The climate changes are evident to everyone. Like it or not, the wines of the future, a very near future, will be quite different from the ones we drink today.
The recent conclusions from Attilio Scienza, a professor emeritus and great winegrowing scholar, on how winemaking will change in Italy are of extraordinary importance. In an interview give to Cronache del Gusto, our ‘brother’ publication directed by Fabrizio Carrera, he made a very clear and serious analysis on a situation that we are now all aware: how the climate of the Mediterranean basin is becoming tropical. Here are some of his observations.
“Research on the rootstocks is fundamental. In Milan, we have already created varieties that are resistant to this kind of climate but we know that much remains to be done. We must not ignore the signals that Mother Nature is sending us in order not to be caught off guard.
“We are facing an epic change. Italian wines will increasingly become similar to those from Australia or California, just as the wines of the north will become similar to those now from the south. Like it or not, the wines of the future, and not a distant one, will be quite different than those of today. It is a cycle which has already taken place and will occur again.
“Should we resort to irrigation? It is too late this year because it should have been done in July. And then it is very expensive and not all winegrowing areas have the possibility to carry out this human intervention. It would be a mistake to do this now because the plants would not be able to metabolize the water and it would have a negative effect on the quality of the wine that will be made. In the winery there would be problems regarding sulfur, bacteria and sugar levels. It would be best to leave things as they are. Even rain now would have negative effects”.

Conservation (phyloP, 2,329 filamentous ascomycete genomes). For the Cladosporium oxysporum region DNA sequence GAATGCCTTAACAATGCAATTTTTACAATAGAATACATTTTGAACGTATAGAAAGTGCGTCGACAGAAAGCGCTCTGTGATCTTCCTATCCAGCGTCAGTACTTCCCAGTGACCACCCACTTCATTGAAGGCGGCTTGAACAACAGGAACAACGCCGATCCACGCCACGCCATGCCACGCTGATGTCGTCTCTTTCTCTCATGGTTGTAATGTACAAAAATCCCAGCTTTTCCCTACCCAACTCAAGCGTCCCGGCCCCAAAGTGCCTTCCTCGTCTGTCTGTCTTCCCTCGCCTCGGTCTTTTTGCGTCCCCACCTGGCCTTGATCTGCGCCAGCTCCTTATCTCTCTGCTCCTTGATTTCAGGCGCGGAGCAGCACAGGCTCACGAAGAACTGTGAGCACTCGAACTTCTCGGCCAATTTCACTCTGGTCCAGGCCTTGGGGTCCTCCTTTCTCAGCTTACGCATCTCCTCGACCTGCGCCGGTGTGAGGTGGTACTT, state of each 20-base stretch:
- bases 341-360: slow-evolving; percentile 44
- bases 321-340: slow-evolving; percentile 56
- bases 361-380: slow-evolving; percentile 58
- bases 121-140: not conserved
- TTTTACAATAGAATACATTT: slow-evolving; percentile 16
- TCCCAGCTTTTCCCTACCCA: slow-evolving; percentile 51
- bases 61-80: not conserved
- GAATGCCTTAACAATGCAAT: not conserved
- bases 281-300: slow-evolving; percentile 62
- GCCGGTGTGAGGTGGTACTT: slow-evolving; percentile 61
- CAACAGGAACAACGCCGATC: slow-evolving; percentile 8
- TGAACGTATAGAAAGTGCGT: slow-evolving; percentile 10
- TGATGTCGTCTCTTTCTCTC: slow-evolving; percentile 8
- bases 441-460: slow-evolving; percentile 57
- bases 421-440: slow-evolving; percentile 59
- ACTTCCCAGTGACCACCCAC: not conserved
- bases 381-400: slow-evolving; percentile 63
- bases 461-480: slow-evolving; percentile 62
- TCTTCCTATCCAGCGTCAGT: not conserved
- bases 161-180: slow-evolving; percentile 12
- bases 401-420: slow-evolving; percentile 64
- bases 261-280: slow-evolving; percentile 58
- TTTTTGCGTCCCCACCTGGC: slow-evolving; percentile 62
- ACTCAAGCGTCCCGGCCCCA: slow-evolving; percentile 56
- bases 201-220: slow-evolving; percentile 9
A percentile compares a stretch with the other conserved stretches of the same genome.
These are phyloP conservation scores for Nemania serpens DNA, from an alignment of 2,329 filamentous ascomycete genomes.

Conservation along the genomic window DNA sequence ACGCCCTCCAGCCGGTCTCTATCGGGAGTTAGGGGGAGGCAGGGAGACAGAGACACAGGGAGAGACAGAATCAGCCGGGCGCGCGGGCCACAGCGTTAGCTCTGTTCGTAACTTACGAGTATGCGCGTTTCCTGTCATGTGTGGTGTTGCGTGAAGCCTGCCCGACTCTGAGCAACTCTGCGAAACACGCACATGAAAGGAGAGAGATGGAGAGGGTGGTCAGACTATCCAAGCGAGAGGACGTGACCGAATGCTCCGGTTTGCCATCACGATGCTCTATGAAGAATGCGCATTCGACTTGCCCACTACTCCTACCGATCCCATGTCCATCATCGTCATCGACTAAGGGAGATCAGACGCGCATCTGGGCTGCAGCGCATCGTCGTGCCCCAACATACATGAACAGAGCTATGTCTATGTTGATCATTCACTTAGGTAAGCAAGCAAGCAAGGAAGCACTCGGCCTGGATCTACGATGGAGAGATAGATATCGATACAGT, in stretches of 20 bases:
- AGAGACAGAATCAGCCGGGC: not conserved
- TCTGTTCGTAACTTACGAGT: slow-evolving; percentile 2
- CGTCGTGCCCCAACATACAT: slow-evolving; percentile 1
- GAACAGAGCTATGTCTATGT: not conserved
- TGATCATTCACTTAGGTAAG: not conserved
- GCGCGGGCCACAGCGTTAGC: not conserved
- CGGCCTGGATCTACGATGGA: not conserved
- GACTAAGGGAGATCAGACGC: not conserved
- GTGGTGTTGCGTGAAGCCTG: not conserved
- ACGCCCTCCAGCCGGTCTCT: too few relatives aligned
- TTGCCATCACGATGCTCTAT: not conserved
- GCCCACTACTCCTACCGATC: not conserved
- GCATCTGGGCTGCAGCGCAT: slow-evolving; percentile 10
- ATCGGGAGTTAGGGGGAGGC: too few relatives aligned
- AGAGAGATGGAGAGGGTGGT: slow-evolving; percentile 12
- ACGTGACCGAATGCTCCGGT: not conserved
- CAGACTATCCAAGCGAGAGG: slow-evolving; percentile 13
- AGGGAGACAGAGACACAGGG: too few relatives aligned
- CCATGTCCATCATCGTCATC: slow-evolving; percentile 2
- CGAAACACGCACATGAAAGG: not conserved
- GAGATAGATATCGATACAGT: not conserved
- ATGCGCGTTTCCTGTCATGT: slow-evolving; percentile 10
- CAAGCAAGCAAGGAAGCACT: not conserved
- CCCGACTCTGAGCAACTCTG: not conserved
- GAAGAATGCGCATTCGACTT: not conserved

I recently spoke with Francesco Paolo Valentini, a rigorous and very traditional Abruzzo producer, who expressed similar views. “I almost never obtain analytic parameters that are consistent with the propensity of my wines to age, above all the Montepulciano d’Abruzzo. For this reason I am now diversifying my agricultural production and growing more on olives, for which I have built a new mill”.
Many things are changing and, as usual, there will be those who will seek to understand this while others will put their heads in the sand or make outlandish things claims like the problem of climate change can be resolved with a magic wand or by China and India closing down their industries to reduce greenhouse gases. Or that the Trump Administration will suddenly see the light and with an about-face adopt the Paris climate accords. For these people the problem is so simple.